Using BLoC Pattern with React. Make Your Business Logic Independent… | by Charuka Herath | Jul, 2021

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Using BLoC Pattern with React. Make Your Business Logic Independent… | by Charuka Herath | Jul, 2021


Let’s build a small counter app to demonstrate the usage of the BLoC pattern.

Step 01: Create a React application and structure it.

First, we need to start by setting up a React app. I will name it bloc-counter-app. Also, I will be using rxjs as well.

// Create React app
npx create-react-app bloc-counter-app
// Install rxjs
yarn add rxjs

Then you need to remove all unnecessary code and structure the application as follows.

  • Blocs — Keep all the bloc classes we need.
  • Components — Keep the UI components.
  • Utils — Keep utility files of the project.

Step 02: Implementation of the BLoC.

Now, let’s implement the BLoC class. The BLoC class will be responsible for implementing all subjects related to business logic. In this example, it is responsible for the counter logic.

So, I have created a file named CounterBloc.js inside the bloc directory and used a pipe to pass the counter to the UI components.

As you can see, there is simple logic in this class. However, when an app grows in size, imagine the complexity if we do not separate the business logic.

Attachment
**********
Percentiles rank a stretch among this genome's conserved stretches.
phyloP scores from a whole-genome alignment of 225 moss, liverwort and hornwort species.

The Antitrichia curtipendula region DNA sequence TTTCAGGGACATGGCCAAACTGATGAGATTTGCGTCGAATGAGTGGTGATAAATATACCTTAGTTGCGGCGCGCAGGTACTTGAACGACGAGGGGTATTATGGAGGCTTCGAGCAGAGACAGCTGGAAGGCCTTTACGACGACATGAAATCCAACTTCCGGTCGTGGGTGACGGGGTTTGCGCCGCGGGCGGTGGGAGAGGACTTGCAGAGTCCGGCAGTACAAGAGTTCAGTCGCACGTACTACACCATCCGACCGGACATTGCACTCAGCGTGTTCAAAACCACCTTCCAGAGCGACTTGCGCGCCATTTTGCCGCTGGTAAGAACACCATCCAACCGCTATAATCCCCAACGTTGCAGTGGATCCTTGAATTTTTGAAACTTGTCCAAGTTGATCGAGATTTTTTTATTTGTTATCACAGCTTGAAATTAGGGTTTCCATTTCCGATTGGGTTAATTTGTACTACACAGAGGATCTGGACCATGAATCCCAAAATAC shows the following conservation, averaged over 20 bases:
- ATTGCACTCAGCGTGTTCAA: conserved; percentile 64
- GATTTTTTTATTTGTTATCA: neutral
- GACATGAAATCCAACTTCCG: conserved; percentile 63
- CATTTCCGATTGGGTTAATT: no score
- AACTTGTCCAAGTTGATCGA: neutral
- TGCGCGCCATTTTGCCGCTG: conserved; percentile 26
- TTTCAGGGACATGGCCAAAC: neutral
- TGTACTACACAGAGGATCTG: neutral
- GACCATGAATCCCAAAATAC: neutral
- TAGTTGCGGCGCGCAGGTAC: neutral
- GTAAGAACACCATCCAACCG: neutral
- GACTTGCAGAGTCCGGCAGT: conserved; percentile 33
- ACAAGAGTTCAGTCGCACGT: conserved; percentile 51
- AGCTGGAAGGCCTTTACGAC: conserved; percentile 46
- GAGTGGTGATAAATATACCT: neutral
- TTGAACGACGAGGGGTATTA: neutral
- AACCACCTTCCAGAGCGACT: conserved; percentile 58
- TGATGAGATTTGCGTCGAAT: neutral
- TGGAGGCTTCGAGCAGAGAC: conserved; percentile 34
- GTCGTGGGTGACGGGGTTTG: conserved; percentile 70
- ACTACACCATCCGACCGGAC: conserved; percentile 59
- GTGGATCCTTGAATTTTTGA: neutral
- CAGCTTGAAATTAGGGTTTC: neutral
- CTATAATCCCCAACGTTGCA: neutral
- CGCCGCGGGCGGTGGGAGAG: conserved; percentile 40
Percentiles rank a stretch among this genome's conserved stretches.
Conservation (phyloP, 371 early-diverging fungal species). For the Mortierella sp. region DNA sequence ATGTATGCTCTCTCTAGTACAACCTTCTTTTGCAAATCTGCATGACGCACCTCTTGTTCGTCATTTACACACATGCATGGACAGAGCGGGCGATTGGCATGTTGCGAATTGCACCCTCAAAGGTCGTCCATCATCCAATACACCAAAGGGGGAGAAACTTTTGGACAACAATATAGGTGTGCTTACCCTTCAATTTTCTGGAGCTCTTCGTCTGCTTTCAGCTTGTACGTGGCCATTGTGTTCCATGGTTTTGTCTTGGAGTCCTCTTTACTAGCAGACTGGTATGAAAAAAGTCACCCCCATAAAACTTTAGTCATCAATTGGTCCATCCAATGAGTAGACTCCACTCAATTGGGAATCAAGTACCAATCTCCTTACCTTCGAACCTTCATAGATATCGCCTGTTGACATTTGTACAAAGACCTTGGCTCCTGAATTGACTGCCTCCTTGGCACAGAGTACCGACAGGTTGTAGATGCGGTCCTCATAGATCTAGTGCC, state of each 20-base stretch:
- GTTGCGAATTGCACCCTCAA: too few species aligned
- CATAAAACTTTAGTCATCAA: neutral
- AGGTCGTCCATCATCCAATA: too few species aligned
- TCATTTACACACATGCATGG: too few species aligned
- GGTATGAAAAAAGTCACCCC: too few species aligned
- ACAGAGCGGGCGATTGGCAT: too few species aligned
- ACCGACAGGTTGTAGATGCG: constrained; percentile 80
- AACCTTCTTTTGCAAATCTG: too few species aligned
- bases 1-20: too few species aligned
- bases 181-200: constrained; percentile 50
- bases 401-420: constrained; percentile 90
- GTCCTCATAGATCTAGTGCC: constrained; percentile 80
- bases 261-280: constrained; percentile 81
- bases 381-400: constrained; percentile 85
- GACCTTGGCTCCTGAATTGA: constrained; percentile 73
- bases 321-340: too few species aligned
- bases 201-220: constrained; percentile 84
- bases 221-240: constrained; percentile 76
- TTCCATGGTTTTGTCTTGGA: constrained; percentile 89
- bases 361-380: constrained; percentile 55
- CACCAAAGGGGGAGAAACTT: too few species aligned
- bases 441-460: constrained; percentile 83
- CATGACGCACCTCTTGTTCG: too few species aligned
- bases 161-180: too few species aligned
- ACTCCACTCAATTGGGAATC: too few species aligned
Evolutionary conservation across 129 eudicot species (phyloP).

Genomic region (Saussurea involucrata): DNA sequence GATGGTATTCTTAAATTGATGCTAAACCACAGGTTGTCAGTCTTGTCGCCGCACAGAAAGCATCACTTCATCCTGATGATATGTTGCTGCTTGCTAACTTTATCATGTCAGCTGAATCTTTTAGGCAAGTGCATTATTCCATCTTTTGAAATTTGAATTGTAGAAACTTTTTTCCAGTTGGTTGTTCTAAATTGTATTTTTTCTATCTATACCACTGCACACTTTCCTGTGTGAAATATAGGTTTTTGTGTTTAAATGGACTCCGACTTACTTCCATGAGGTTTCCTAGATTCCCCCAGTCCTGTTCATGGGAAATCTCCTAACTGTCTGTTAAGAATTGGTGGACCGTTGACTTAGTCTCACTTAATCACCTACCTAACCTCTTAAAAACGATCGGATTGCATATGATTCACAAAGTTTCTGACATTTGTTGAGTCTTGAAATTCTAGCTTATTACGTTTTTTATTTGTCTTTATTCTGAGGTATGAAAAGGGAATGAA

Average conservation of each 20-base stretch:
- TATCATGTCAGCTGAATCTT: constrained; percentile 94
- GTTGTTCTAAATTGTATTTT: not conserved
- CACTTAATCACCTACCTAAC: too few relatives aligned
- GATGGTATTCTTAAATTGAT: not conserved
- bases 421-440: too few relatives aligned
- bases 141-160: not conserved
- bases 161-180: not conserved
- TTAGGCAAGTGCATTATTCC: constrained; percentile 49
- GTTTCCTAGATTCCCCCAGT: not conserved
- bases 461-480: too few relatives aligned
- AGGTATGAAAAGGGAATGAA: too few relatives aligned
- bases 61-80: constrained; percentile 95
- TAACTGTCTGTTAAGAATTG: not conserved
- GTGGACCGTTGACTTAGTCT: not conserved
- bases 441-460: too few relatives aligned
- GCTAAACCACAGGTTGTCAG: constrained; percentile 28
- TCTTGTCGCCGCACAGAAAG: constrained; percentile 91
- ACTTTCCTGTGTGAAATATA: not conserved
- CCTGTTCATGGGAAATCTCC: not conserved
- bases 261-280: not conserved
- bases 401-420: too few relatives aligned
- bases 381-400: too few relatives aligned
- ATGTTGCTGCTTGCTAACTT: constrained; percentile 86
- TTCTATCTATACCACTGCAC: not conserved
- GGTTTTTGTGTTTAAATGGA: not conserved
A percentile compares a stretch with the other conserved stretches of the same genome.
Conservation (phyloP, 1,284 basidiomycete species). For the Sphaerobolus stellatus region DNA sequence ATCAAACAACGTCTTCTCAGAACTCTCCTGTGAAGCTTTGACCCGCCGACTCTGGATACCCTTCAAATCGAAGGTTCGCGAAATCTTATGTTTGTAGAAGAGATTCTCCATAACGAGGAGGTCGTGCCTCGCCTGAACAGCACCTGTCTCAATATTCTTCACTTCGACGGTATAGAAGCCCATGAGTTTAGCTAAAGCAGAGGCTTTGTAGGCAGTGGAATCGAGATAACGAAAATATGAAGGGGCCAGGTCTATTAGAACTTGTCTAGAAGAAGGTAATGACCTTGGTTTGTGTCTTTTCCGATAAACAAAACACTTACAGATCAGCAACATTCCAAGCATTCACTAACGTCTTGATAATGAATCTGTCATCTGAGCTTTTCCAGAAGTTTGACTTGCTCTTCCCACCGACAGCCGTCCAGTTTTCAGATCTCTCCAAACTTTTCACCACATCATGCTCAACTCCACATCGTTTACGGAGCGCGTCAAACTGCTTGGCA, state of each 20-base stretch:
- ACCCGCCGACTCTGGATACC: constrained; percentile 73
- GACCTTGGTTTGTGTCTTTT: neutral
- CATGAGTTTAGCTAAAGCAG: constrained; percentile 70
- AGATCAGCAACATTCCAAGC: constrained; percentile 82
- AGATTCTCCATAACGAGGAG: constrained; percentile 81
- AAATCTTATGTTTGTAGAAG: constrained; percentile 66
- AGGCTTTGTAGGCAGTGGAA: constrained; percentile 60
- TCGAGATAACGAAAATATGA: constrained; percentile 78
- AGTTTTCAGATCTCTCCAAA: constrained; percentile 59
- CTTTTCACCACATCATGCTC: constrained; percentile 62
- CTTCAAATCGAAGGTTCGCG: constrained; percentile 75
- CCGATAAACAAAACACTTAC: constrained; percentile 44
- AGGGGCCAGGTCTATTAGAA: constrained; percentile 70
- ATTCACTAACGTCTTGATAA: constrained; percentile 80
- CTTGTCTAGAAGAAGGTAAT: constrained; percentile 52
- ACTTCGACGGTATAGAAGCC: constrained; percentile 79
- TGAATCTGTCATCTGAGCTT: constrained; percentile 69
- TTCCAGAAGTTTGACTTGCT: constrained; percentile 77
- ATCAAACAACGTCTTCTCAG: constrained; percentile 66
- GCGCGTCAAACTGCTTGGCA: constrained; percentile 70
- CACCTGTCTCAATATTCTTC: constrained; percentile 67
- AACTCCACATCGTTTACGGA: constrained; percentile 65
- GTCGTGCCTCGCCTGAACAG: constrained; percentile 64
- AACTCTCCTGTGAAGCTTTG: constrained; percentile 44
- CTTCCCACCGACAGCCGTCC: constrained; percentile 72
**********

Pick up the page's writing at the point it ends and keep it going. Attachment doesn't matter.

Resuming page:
Step 03: Adding more beauty to the BLoC by an intermediate class.

In this step, I will create the StreamBuilder.js inside the utils directory to handle the counter request from the UI. Moreover, developers can handle errors and implement customer handlers within this.

In the AsyncSnapshot class, we can initialize a constructor, handle our data (check availability, etc. ), and handle errors. But in this example, I have only returned the data for ease of demonstration.

The initial data is passed into AysncSnapshot class and stored in the snapshot state for each subscription. Then it will get rendered in the UI components.

Note: Ensure to unsubscribe from all the observables and dispose of the BLoCs upon unmounting UI components.

Step 04: Implementing UI components.

As you can see now, increase() and decrease() methods are called directly within the UI component. However, output data is handle by a stream builder.

It is better to have an intermediate layer to implement custom handlers to handle errors.

In the app.js file, the BLoC is initialized using the CounterBloc class. Thus, the Counter component is used by passing the BLoC as a prop.

That’s it. Now you can treat your business logic as a separate entity outside your UI components and change it as you need.

To use and improve this example app please refer to the project repository and do not forget to make a PR. 😃



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